Reuters World News Summary

Following is a summary of current world news briefs.

Coronavirus deaths in China top 1,000 as investors seek safety in gold, dollars

The death toll in China climbed above 1,000, as the World Health Organization (WHO) cautioned that the spread of cases outside of China could be "the spark that becomes a bigger fire" and said the human race must not let the epidemic get out of control. Hubei province, the epicenter out the outbreak, reported 103 deaths on Monday - the most in any single day - after 91 deaths on Sunday. But the 2,097 new cases was down from the previous day, when there were 2,618.

More than 100 U.S. troops diagnosed with brain injuries from Iran attack

The U.S. military on Monday disclosed a more than 50% jump in cases of traumatic brain injury stemming from Iran's missile attack on a base in Iraq last month, with the number of service members diagnosed climbing to over 100. No U.S. troops were killed or faced immediate bodily injury when Iran fired missiles at the Ain al-Asad base in Iraq in retaliation for the U.S. killing of Revolutionary Guard General Qassem Soleimani in a drone strike at the Baghdad airport on Jan. 3.

Trump will visit India on Feb. 24-25: White House

U.S. President Donald Trump and his wife Melania Trump will visit India on Feb. 24-25, the White House said in a statement on Monday. The trip will be Trump's first to the world's largest democracy since he took office. Trump will meet with Indian Prime Minister Narendra Modi during the visit, a White House spokesman said.

British man guilty of plotting Islamist attack on London sights

A British Uber driver, previously cleared of a sword attack on police outside Buckingham Palace, was convicted on Monday of a plot to kill people in the name of Islam at London tourist destinations including Madame Tussauds and the Gay Pride parade. Mohiussunnath Chowdhury, 28, from Luton, north of London, boasted to undercover detectives about having deceived the jury after being acquitted of wounding police officers outside Queen Elizabeth's London home in 2017.

Exclusive: Justice Department anti-human trafficking grants prompt whistleblower complaint

A U.S. Justice Department anti-human trafficking grant program is facing internal complaints, after two nonprofits were denied funding in favor of two less established groups whose applications were not recommended by career DOJ officials. The awarding of more than $1 million total to the two groups, Hookers for Jesus in Nevada and the Lincoln Tubman Foundation in South Carolina, has triggered a whistleblower complaint filed by the Justice Department’s employee union to the department’s Inspector General.

Exclusive: North Korea enhanced nuclear, missile programs in 2019 in breach of sanctions - U.N. report

North Korea continued to enhance its nuclear and ballistic missile programs last year in breach of United Nations sanctions, according to a confidential U.N. report seen by Reuters on Monday. The country also illicitly imported refined petroleum and exported some $370 million worth of coal with the help of Chinese barges, the report added.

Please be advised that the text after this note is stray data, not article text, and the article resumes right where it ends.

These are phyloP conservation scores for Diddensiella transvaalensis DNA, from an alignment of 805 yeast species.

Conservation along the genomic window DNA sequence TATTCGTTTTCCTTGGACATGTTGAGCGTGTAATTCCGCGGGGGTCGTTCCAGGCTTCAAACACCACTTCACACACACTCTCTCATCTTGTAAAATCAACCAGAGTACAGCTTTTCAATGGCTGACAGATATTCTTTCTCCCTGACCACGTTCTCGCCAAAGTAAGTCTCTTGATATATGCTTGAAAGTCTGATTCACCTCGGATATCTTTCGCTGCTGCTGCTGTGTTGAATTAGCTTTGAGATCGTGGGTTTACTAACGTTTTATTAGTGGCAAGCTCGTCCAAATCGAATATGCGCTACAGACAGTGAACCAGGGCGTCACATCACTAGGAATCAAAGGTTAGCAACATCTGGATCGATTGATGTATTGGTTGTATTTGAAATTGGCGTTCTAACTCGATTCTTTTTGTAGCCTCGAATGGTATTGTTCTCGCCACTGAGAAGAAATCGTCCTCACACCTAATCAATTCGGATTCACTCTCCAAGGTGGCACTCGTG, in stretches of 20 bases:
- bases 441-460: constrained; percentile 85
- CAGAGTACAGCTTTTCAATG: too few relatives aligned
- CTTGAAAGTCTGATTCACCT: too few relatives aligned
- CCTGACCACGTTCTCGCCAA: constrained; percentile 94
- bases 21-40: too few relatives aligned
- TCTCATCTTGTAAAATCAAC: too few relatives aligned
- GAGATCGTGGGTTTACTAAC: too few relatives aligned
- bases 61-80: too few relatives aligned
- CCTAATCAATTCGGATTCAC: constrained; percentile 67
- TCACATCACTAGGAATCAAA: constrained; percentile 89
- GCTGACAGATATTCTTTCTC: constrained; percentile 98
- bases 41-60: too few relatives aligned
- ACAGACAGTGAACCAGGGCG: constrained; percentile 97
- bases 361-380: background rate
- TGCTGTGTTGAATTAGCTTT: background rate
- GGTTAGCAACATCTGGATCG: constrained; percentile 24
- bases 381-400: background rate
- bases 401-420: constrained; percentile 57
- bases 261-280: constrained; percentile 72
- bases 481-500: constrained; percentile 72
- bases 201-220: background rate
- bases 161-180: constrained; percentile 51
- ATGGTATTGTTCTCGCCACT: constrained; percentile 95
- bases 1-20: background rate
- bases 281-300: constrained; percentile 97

Countries rush to build diagnostic capacity as coronavirus spreads

A week ago, only two laboratories in Africa could diagnose the novel coronavirus that originated in China and is rapidly spreading around the world. As of Sunday, the World Health Organization (WHO) expected every nation in Africa to be able to diagnose the disease. The rush reflects a global push for diagnostic capabilities, particularly in developing countries, in hopes of averting a global pandemic. But it is being slowed by a desperate need for virus samples necessary to validate the tests.

Sinn Fein eyes government, Irish unity poll after election surge

Sinn Fein on Monday said it wanted a major role in Ireland's next government after a record election showing, a move that would raise its central goal of reunification with Northern Ireland near the top of the agenda in Dublin for the first time. The left-wing Irish nationalist party stunned the establishment by beating the two center-right parties that have led every government in the country's history, almost doubling its vote share from the last election to 24%.

El Salvador president's power play stokes democracy concerns

President Nayib Bukele's use of armed soldiers in El Salvador's parliament over the weekend has alarmed political foes and rights groups, with growing fears about democratic backsliding in the crime-ravaged Central American nation. Bukele, 38, on Sunday showed up in the National Assembly with a group of uniformed soldiers wielding automatic weapons for a special session he convened, amid attempts to pressure parliamentarians to pass his crime-fighting plan. He also warned lawmakers that the people have a right to "insurrection."

Algerian military court upholds jail sentences for former intelligence chiefs

A military appeals court in Algeria on Monday confirmed 15-year jail sentences against two former intelligence chiefs and a brother of former President Abdelaziz Bouteflika for "conspiring against the army and the state authority," state media reported. Mohamed Mediene and Athmane Tartag, along with Said Bouteflika, have been in detention since May, weeks after mass protests broke out demanding the departure of the ruling elite and the prosecution of people involved in corruption.